• 2 teaspoons ground fresh ginger
  • 5 eggs with shell
  • 3 ounces red bell pepper
  • 5 ounces mixed dark leafy greens (kale, chard, spinach)
  • 4 ounces broccoli
  • 6 ounces butternut squash
  • 3 tablespoons flax seed oil (or coconut oil)
  • 4 ounces cranberries
  • 4 ounces Shiitake mushrooms




  • 3 pounds ground beef (90% lean)
  • 10 ounces beef liver
  • 10 ounces chicken gizzards
  • 2 cans sardines in water (no salt)
  • 3 tablespoons sea kelp powder
  • 2 teaspoons grated fresh ginger
  • 5 large eggs with shell
  • 3 ounces red bell pepper
  • 5 ounces baby spinach leaves
  • 4 ounces broccoli
  • 6 ounces pumpkin
  • 3 tablespoons flax seed oil (or coconut oil)
  • 4 ounces Shiitake mushrooms



  1. Grind and mix all ingredients together.
  2. Pour into loaf, casserole, or muffin pans.
  3. Bake at 325 for 30 to 60 minutes depending on size of pan; should be lightly done, not overcooked (juicy in the center). If your pet has a beef or chicken allergy, turkey can be substituted.
  4. Use within 3-5 days, freeze extra portions.
  5. Feed warmed to room temperature.
  1. In general feed 20 to 30 calories per pound of body weight…Or stated another way, feed 2% to 3% of your dog’s weight. Puppies require double or feed 5% to 6% of their body weight. EPI dogs tend to need to be fed 4% of their body weight.

Portions will vary depending on the dog/age/activity/weight….. the following are the feeding guidelines. (taken from TONYA WILHELM’s website/Facebook page with regards to the nutritional calculations for Dr. Judy Morgan’s “Homemade PupLoaf” recipe).

Smaller dogs tend to eat amounts closer to the higher end of their weight range, while larger dogs tend to eat amount closer to the lower end of their weight range.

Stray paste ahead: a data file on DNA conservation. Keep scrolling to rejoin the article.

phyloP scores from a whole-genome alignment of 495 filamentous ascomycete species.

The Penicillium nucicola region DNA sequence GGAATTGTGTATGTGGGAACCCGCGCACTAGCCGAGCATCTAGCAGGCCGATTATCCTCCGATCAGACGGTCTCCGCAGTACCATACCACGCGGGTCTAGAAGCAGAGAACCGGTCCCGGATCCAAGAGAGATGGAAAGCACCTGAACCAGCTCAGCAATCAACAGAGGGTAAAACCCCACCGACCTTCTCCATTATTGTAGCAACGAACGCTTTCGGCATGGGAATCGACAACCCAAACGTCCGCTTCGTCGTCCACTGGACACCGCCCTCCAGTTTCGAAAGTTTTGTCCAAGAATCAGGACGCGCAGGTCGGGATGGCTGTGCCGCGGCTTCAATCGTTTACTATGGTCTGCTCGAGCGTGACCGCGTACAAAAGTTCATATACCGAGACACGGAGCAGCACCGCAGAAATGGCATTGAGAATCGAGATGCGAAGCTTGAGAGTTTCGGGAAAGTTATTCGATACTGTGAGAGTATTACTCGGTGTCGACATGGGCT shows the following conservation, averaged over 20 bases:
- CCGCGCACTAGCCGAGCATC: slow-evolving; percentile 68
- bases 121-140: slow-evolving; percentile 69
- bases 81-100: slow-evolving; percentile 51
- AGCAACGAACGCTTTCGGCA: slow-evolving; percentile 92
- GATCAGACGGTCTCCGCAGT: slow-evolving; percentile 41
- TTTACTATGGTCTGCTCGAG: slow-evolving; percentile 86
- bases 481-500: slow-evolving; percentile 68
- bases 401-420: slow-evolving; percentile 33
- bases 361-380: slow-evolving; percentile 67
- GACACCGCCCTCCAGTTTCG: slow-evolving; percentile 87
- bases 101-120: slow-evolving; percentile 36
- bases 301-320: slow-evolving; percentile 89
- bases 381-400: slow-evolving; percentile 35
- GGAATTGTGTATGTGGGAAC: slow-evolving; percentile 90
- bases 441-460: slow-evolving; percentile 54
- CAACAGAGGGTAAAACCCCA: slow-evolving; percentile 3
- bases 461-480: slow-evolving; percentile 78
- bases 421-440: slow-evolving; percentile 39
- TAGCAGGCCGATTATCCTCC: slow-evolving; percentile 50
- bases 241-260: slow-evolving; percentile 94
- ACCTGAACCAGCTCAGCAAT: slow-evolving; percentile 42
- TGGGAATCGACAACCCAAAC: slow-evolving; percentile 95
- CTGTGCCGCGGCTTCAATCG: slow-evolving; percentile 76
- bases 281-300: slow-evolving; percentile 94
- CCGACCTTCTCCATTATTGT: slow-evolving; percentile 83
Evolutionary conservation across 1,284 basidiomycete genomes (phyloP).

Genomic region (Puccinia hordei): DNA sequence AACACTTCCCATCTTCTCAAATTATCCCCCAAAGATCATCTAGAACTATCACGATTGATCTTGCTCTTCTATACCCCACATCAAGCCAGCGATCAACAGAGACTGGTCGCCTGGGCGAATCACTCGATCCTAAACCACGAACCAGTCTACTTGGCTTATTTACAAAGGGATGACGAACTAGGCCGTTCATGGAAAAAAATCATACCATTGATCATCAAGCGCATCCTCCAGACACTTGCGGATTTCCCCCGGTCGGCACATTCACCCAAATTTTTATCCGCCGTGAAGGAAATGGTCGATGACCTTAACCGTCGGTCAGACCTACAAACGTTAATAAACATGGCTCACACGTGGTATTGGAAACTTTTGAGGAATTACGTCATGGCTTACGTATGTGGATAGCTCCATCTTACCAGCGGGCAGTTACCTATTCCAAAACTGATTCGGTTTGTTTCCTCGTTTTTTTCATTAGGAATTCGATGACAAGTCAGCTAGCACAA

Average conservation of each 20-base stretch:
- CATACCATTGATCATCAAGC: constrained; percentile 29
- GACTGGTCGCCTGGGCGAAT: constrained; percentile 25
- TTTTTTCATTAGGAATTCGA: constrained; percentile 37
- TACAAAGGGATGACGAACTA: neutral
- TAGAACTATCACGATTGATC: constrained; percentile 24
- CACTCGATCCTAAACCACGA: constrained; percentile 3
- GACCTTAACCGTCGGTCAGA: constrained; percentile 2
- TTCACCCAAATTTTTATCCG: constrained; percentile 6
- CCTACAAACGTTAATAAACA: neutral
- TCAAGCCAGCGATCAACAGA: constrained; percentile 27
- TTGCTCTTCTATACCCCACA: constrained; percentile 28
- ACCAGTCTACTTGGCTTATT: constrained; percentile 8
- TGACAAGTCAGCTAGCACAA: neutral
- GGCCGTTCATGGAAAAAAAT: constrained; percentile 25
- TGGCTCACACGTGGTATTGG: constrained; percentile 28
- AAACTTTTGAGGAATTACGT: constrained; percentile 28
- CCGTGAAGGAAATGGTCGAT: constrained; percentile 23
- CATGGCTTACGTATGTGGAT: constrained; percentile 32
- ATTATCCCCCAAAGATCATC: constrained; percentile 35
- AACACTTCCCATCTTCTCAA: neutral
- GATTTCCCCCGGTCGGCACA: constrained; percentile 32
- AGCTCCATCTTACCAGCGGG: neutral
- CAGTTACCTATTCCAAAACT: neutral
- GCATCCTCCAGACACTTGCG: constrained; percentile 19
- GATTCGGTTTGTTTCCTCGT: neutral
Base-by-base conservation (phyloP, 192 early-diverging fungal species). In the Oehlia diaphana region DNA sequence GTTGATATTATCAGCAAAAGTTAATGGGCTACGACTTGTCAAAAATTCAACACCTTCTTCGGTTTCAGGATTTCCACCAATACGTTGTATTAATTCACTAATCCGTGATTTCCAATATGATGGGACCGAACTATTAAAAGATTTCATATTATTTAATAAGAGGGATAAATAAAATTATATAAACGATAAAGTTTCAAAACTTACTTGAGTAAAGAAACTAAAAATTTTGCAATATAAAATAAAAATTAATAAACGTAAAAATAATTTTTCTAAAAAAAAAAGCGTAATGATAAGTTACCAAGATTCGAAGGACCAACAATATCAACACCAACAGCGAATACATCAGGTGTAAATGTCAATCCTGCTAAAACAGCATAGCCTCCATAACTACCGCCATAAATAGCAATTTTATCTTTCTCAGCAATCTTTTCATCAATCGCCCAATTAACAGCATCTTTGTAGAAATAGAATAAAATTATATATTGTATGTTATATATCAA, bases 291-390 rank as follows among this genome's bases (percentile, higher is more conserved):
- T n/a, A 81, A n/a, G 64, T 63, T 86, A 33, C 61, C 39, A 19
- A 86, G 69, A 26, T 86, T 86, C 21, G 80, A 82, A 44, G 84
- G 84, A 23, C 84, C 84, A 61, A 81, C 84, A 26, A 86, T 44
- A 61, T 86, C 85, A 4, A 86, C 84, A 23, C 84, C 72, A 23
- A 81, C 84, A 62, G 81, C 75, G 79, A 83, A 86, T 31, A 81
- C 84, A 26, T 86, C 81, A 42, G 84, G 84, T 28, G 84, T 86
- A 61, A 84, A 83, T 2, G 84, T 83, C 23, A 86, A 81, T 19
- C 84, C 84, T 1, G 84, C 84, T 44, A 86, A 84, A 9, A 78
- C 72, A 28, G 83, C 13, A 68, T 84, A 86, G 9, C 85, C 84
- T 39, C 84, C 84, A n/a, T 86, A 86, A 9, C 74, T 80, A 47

If your dog is active – lean towards the higher amount.
If your dog is a couch potato or overweight – lean towards the lower amount.

5 lbs   1.5 to 2.5 ounces   100 to 150 calories
10 lbs   3 to 5 ounces   200 to 300 calories
15 lbs   5 to 7 ounces   300 to 450 calories
20 lbs   6 to 10 ounces   400 to 600 calories
25 lbs   8 to 12 ounces   500 to 750 calories
30 lbs   10 to 14 ounces   600 to 900 calories
35 lbs   11 to 17 ounces   700 to 1,050 calories
40 lbs   13 to 19 ounces   800 to 1,200 calories
45 lbs   14 to 22 ounces   900 to 1,350 calories
50 lbs   16 to 24 ounces   1,000 to 1,500 calories
55 lbs   18 to 26 ounces   1,100 to 1,650 calories
60 lbs   19 to 29 ounces   1,200 to 1,800 calories
65 lbs   21 to 31 ounces   1,300 to 1,950 calories
70 lbs   22 to 34 ounces   1,400 to 2,100 calories
75 lbs   24 to 36 ounces   1,500 to 2,250 calories
80 lbs   26 to 38 ounces   1,600 to 2,400 calories
85 lbs   27 to 41 ounces   1,700 to 2,550 calories
90 lbs   29 to 43 ounces   1,800 to 2,700 calories
95 lbs   30 to 46 ounces   1,900 to 2,850 calories
100 lbs   32 to 48 ounces   2,000 to 3,000 calories


Running low on time or having trouble sourcing fancy indigents? No problem! This vet-approved, simplified version is by Clayton Veterinary Associates LLC. and Churchtown Veterinary Associates LLC.  features just four ingredients and its base are easily substituted with “The One” ( ) or another trusted supplement. Enjoy all of the convenience of the original Dr. Judy pup loaf recipe with this quick, modified twist on it.



  • 1 pound ground beef (85% lean or higher)
  • 1 pound ground turkey
  • 2 eggs
    1 scoop of “The One” supplement
  • Preheat your oven to 350 degrees Fahrenheit and mix the ground beef and ground turkey together in a large bowl. Crack two eggs into the meat mixture and continue mixing until homogenized. Add The One into the meat and egg mixture, stir, and pour into one or two lightly greased loaf pans (olive oil is best). Bake for forty-five minutes to an hour, then remove and let cool before slicing. The loaf is best served warm and should be stored in the refrigerator or freezer until feeding.
    The recommended serving size is 4 ounces per 10 pounds of body weight twice daily. 


Created by Walkerville Vet, the recipe is designed for pet owners who want to be more discerning about what their dog is eating, either due to allergies or intolerances or simply out of a desire for a more natural, preservative-free meal option.

For more details, please visit their website:

Serves the requirements of an 8kg (17.5 lbs) dog for 3-4 days

  • 250g chopped beef or lamb, raw
  • 1 cup chopped carrots, raw
  • 1 cup chopped apple, raw